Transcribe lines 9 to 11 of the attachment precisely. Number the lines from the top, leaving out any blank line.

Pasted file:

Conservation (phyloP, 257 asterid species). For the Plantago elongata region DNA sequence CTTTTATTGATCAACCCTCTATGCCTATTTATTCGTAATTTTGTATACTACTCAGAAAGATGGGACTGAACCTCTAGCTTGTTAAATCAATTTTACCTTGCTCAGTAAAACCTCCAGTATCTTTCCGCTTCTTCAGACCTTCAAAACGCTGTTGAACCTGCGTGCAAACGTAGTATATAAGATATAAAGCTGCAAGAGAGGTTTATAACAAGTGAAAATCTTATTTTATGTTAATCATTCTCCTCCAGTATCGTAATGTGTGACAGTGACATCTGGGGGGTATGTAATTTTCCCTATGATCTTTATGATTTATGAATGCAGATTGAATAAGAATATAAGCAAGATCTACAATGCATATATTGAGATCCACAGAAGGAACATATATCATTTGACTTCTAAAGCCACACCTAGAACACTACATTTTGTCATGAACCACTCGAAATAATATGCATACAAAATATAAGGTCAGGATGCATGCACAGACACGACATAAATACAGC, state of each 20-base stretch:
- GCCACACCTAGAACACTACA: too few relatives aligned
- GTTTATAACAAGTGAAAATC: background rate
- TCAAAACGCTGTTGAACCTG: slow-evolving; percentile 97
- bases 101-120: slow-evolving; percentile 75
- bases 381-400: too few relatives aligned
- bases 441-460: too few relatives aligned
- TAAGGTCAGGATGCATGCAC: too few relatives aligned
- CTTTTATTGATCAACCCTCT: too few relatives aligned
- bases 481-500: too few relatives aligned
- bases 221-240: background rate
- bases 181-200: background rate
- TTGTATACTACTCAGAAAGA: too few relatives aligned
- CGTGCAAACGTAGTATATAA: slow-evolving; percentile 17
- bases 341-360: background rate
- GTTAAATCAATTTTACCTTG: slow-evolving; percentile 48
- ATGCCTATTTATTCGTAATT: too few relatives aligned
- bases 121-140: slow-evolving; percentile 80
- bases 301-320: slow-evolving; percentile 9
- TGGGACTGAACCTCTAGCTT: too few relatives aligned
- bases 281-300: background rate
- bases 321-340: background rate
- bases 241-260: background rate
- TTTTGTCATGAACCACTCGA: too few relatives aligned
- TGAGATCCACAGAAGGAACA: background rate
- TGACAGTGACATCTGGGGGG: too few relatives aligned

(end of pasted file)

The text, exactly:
- CTTTTATTGATCAACCCTCT: too few relatives aligned
- bases 481-500: too few relatives aligned
- bases 221-240: background rate